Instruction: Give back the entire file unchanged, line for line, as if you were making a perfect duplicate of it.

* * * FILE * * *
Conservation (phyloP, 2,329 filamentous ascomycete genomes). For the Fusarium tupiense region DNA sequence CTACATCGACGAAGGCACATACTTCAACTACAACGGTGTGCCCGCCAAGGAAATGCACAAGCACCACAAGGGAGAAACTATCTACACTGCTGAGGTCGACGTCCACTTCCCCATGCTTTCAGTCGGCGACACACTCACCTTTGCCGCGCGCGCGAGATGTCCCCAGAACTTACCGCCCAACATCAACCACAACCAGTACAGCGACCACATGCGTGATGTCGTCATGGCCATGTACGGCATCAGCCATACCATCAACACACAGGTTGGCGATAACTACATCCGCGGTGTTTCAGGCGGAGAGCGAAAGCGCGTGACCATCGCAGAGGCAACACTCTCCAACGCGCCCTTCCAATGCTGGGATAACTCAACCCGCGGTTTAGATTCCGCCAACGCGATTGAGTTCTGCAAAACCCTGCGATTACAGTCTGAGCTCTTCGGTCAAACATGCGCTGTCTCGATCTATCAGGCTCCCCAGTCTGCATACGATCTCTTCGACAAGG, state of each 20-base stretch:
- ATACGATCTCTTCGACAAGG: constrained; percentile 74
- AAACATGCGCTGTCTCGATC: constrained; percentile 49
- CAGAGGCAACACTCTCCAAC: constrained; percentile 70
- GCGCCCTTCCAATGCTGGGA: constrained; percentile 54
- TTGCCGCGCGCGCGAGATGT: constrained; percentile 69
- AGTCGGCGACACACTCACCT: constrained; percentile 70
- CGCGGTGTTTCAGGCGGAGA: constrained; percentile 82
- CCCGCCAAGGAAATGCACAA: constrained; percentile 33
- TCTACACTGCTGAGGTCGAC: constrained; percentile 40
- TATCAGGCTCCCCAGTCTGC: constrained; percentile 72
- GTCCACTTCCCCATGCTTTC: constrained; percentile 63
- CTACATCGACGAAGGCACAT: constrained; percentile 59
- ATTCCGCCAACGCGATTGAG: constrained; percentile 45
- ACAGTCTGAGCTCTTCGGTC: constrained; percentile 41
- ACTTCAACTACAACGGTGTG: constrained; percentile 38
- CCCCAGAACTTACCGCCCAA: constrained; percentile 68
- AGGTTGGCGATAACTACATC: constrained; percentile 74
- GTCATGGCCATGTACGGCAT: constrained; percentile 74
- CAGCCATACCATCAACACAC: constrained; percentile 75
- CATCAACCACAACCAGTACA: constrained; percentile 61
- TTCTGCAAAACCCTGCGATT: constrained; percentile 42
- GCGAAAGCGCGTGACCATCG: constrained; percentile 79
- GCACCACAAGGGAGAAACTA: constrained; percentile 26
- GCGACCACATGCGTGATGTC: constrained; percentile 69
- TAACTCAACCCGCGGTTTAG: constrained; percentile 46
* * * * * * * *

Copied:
Conservation (phyloP, 2,329 filamentous ascomycete genomes). For the Fusarium tupiense region DNA sequence CTACATCGACGAAGGCACATACTTCAACTACAACGGTGTGCCCGCCAAGGAAATGCACAAGCACCACAAGGGAGAAACTATCTACACTGCTGAGGTCGACGTCCACTTCCCCATGCTTTCAGTCGGCGACACACTCACCTTTGCCGCGCGCGCGAGATGTCCCCAGAACTTACCGCCCAACATCAACCACAACCAGTACAGCGACCACATGCGTGATGTCGTCATGGCCATGTACGGCATCAGCCATACCATCAACACACAGGTTGGCGATAACTACATCCGCGGTGTTTCAGGCGGAGAGCGAAAGCGCGTGACCATCGCAGAGGCAACACTCTCCAACGCGCCCTTCCAATGCTGGGATAACTCAACCCGCGGTTTAGATTCCGCCAACGCGATTGAGTTCTGCAAAACCCTGCGATTACAGTCTGAGCTCTTCGGTCAAACATGCGCTGTCTCGATCTATCAGGCTCCCCAGTCTGCATACGATCTCTTCGACAAGG, state of each 20-base stretch:
- ATACGATCTCTTCGACAAGG: constrained; percentile 74
- AAACATGCGCTGTCTCGATC: constrained; percentile 49
- CAGAGGCAACACTCTCCAAC: constrained; percentile 70
- GCGCCCTTCCAATGCTGGGA: constrained; percentile 54
- TTGCCGCGCGCGCGAGATGT: constrained; percentile 69
- AGTCGGCGACACACTCACCT: constrained; percentile 70
- CGCGGTGTTTCAGGCGGAGA: constrained; percentile 82
- CCCGCCAAGGAAATGCACAA: constrained; percentile 33
- TCTACACTGCTGAGGTCGAC: constrained; percentile 40
- TATCAGGCTCCCCAGTCTGC: constrained; percentile 72
- GTCCACTTCCCCATGCTTTC: constrained; percentile 63
- CTACATCGACGAAGGCACAT: constrained; percentile 59
- ATTCCGCCAACGCGATTGAG: constrained; percentile 45
- ACAGTCTGAGCTCTTCGGTC: constrained; percentile 41
- ACTTCAACTACAACGGTGTG: constrained; percentile 38
- CCCCAGAACTTACCGCCCAA: constrained; percentile 68
- AGGTTGGCGATAACTACATC: constrained; percentile 74
- GTCATGGCCATGTACGGCAT: constrained; percentile 74
- CAGCCATACCATCAACACAC: constrained; percentile 75
- CATCAACCACAACCAGTACA: constrained; percentile 61
- TTCTGCAAAACCCTGCGATT: constrained; percentile 42
- GCGAAAGCGCGTGACCATCG: constrained; percentile 79
- GCACCACAAGGGAGAAACTA: constrained; percentile 26
- GCGACCACATGCGTGATGTC: constrained; percentile 69
- TAACTCAACCCGCGGTTTAG: constrained; percentile 46